On Monday a friend and neighbor contacted me about a birthday present for her husband. She wanted to know what murders or families of narwhals were in stock. I had just sold a great murder and had a slightly damaged family of narwhals in the shop. I told her I would make the repairs and it could be hers.
She discussed this idea with her children (there are three) and they were a bit worried that my piece only had one young’n. There was some discussion regarding gender and tusks.
We decided that I would design and build a pod that was specific to this family. I made a note of relative age and gender and went to work.
I began with a croquet ball. I had slice a portion off to make a base for a single bird. I like the looks of a 2/3 sphere. I mounted it on a chamfered rim. I layered up 2-3 colors on the base and rim and ended up with a sea blue 2/3 sphere and red base.
I find myself using old patterns less and less for projects as my forms become more ingrained in my head and hand. I tend to draw patterns for the project and never re-visit them.
I began with the dad whale. He was pretty straight forward. I did give his head and tail a bit of twist. I temporarily mounted this whale on the base.
I used the three remaining, smaller whales, to fill the space between these two. With the carving and addition of each component it was apparent where the next one was to go.
At some point I decided that the base looked like an old globe. I scaled and printed out several world maps and loosely transferred the continents to the base and painted them green. A red line marked the equator.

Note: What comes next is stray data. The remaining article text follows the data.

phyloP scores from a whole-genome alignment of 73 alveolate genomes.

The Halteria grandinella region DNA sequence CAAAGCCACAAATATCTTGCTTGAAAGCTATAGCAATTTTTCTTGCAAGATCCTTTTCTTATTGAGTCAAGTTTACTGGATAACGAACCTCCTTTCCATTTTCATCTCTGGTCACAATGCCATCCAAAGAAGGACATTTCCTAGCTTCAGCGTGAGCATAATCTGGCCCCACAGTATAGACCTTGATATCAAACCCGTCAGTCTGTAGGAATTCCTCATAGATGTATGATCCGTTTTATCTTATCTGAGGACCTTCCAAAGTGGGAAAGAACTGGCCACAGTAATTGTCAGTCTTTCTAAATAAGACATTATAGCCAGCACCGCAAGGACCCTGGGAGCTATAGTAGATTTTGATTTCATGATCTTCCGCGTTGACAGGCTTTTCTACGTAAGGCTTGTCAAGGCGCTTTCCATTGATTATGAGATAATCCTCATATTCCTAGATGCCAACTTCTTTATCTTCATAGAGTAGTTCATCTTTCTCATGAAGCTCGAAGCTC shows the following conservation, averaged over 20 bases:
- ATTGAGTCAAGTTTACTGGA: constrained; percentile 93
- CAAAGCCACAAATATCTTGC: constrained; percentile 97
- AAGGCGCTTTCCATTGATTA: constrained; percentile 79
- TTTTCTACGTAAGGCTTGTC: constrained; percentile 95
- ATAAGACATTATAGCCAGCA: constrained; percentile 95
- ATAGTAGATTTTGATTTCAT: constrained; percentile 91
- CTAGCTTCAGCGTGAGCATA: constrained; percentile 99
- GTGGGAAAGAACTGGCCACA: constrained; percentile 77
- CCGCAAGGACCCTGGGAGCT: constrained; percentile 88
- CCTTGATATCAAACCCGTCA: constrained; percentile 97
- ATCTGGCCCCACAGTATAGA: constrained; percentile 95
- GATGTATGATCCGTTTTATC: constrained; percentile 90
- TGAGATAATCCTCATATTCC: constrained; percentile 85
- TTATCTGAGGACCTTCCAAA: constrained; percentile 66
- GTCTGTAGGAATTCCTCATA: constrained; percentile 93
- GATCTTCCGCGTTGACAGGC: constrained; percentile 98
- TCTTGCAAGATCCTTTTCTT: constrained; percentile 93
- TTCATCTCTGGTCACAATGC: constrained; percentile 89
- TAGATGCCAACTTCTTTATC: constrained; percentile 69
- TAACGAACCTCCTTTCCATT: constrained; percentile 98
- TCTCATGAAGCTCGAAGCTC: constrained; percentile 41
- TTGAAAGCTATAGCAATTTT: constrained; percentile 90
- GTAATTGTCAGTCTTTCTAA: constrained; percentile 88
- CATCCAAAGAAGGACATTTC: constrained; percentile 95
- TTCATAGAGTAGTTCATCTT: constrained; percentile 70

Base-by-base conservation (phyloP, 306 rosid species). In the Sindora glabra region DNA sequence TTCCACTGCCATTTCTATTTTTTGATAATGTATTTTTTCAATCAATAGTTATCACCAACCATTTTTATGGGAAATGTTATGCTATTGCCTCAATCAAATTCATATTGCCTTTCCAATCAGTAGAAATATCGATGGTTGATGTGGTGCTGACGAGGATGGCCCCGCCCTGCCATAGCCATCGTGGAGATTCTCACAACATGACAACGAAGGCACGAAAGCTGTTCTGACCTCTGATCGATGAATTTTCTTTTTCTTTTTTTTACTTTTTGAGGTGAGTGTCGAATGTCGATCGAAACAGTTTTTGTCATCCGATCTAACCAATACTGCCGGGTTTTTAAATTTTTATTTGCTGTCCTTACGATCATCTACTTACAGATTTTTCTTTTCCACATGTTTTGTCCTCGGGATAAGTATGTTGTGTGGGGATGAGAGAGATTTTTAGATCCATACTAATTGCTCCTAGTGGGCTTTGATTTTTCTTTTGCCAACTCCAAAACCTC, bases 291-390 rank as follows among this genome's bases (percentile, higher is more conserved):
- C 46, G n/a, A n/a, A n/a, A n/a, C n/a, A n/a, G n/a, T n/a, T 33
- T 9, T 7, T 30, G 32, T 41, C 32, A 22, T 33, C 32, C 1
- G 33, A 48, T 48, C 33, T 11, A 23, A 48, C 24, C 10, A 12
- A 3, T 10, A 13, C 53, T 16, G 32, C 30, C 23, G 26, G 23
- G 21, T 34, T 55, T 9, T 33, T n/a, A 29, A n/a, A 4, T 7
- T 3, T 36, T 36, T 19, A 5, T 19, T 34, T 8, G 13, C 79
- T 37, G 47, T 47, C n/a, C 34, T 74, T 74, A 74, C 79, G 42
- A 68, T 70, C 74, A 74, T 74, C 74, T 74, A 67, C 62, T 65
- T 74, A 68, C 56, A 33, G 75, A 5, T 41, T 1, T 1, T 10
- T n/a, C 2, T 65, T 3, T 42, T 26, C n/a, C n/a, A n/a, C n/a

To achieve the mottled backs of the creatures I painted base coats of different shades of brown. Over the brown I ragged a medium grey. Over this I spatters, using a toothbrush, various shades of cream, black and grey. This is a messy process — I’ve several spattered painted journal pages and tools — but I love it!
The entire piece is mounted on a series of steel rods. I’ve had problems with loose joints in former pieces and wanted to avoid them here as placement of the individual whales was so important. I used cyanoacrylate — super glue — as I usually do. Cyanoacrylates can be finicky about setting and I’ve had my share of frustrations. I recently discovered an activator that makes this adhesive very reliable.
I told my client that this piece would be delivered in about ten days. I’m working on building up inventory so it was no problem putting this piece at the top of the list. We’ve been “iced-in” all week and with nowhere to go I finished in just over 3 days and was able to put a lot of extra time and thought into it.
The pod is going home today or tomorrow. It’s been a ball to render a dear family in whales!